I have a display case in my living room, which contains some of the Gearhart Knitting Machine Company archives. Here is a photo of it.


I have a dark corner where I keep it, so that there is minimal light damage. Therefore, you probably can’t make out as many details as I’d like to show. I used my Russian fisheye lense and snapped the photo about 4 feet away, then rectified the image with some image processing software I have on my computer. There are all kinds of light-reflection-things going on here, and I decided to just leave the photo as is rather than creating a starker image. The photo is actually pretty close to actual lighting conditions.

The two most notable things in the case are Joseph E. Gearhart’s first wooden machine, manufactured in 1888. There are only two in existence. The other one showed up on eBay several years ago and then disappeared with the winning bid (never to resurface?). The other thing in this case is Emory J. Gearhart’s last Clearfield Knitting Machine. This machine is in mint condition other then some scratches on the label. The machine was made from the last 5000 machines in inventory after the company stopped making them in 1925. This machine is in great running condtion, and I’ve used it off and on since I first tried it out way back in 1975. Now days, I don’t use these machines, since I want to preserve them for as long as possible.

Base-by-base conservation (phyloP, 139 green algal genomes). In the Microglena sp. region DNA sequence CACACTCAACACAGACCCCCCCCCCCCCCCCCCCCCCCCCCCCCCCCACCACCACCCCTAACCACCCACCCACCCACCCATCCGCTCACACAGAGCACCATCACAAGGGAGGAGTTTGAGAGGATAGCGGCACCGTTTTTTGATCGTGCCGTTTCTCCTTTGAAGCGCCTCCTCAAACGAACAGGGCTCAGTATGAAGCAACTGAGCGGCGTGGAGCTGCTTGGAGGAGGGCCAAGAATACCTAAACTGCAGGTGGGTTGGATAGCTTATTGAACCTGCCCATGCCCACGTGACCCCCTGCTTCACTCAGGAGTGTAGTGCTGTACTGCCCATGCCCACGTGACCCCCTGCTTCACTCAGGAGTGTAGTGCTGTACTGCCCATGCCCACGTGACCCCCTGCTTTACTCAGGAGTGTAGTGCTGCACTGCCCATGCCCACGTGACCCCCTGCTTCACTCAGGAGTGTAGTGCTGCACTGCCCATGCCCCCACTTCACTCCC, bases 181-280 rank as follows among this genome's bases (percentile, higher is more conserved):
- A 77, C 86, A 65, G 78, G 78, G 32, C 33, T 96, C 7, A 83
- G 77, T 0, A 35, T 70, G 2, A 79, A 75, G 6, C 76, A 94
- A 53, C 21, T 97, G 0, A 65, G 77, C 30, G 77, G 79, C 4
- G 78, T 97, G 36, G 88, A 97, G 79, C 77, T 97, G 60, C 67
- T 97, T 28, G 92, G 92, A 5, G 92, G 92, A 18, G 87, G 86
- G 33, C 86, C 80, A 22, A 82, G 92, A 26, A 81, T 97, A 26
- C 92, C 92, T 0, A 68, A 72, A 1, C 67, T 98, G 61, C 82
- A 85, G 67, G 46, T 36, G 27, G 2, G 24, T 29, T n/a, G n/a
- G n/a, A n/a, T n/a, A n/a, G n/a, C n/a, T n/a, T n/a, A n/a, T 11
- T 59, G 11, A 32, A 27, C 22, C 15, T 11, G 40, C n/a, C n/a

Here are some closeups. You can probably make out some details. The bulk of the archives is stored elsewhere. These are just a few of the items that I like to show people when they stop by for a visit. Two of the machines rest on stacks of books. One stack contains engineering etchings from the time, and the other stack is the adventures of one of my favorite authors, Alexander Von Humboldt (1769-1859). A third machine is packed inside its shipping crate.